The unveiling of Alexander Bain's Emmy

On Thursday 25th August 2016, the Emmy awarded to Alexander Bain was unveiled by Mrs Rhondda Geekie, Leader of East Dunbartonshire Council (EDC) and Dr Ivan Ruddock, President of Kirkintilloch and District Society of Antiquaries in the Auld Kirk Museum, Kirkintilloch. This was in the presence of Provost Una Walker, EDC councillors and staff, press and members of the Society. Prior to the unveiling, the background to the award and the engineering achievements of Alexander Bain were summarised by the principal speakers Councillor Geekie and Dr Ruddock - both talks serving as excellent reminders of the global acknowledgement of the singular innovations of Alexander Bain and his contributions to modern life, i.e. the electric clock, the fax machine and the underlying principles of television. Those present were delighted to learn that the statuette will remain in the Auld Kirk Museum for public display and were reminded that Alexander Bain is buried in the Auld Aisle Cemetery in Kirkintilloch.
David Graham

Rhondda Geekie and Ivan Ruddock unveiling the Emmy

East Dunbartonshire Doors Open Day 2016: Tom Johnston's Kirkintilloch, Saturday 10th September 2016, 2.00 pm

As part of East Dunbartonshire's 2016 Doors Open programme, Don Martin, the Society's secretary, will lead a guided walk round sites in Kirkintilloch associated with the famous Scottish politician, and historian Tom Johnston. The walk will depart from outside William Patrick Library at 2.00 pm and will include buildings used for emergency council services during World War 1 when Johnston was a member of Kirkintilloch Town Council. The full programme for Open Doors may be found here.

Ivan Ruddock

Report on the Summer Outing: Saturday 4th June 2016

In the year of Architecture, Design and Innovation, the Society organised its outing to include aspects of each area. At 10.00 am on Saturday 4th June, we assembled at the start of what turned out to be an excellent outing for 29 members of the Society on a dry and sunny day.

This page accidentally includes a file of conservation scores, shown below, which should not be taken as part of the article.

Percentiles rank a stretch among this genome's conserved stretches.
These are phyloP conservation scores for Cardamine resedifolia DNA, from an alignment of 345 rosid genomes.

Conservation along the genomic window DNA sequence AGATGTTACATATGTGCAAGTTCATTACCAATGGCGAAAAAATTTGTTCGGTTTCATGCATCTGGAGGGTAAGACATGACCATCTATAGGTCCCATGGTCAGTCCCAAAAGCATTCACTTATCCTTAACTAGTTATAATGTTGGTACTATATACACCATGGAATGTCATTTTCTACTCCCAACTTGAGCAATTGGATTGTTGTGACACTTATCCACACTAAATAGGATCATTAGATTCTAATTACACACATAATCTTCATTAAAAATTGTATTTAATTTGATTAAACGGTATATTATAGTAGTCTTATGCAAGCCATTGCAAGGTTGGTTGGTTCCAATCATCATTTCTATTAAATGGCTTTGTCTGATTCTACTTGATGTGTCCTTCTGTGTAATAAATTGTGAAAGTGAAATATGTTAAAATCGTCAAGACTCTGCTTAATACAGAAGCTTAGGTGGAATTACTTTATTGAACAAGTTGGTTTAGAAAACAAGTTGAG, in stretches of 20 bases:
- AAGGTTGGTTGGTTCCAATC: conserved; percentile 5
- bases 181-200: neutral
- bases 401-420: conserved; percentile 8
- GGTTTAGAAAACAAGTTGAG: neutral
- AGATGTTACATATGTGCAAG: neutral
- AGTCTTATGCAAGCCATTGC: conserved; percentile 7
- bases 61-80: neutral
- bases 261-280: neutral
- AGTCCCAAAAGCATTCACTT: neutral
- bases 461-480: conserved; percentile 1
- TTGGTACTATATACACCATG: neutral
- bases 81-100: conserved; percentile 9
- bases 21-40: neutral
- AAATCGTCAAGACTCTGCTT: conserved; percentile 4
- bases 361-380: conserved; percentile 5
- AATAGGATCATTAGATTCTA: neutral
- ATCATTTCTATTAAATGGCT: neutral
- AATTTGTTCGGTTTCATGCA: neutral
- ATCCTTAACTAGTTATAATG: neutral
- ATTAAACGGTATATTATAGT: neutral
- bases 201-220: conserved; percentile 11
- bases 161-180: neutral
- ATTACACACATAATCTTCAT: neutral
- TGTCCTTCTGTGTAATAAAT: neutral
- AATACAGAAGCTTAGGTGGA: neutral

Members of the Society after arriving at Holmwood House
We began with a visit to Holmwood House (NTS) on the south side of Glasgow with a guided tour by extremely well-informed gentlemen guides whose bubbling enthusiasm for the property was both 'infectious' and very informative. Our next stop was at Eaglesham where there was time for a picnic lunch, coffee in the Eglington Arms or a stroll around this picturesque village. Refreshed the group proceeded to the National Museum of Rural Life, Wester Kittochside, East Kilbride. Here again, we were divided into groups to facilitate tours of the heavy agricultural machinery in the basement of the Museum and the associated working farm, accessed via a bumpy road by a tractor pulled carriage, comprising the old farm house and various buildings including milking shed, stables and the piggery. The day was rounded off by a meal in the Redhurst hotel, Giffnock after which we were returned to Kirkintilloch by about 7.30 pm having had a full and most enjoyable day.

Holmwood House
Holmwood House. This property was designed by Alexander 'Greek' Thomson who found inspiration for his architecture and ornamentation, not from foreign travel and a 'grand tour', but from books about the architectural design of Antiquity; like previous stone masons and architects, he adopted ideas from preceding civilisations who were influenced by elements from Egyptian, Minoan, Greek, Roman and other cultures.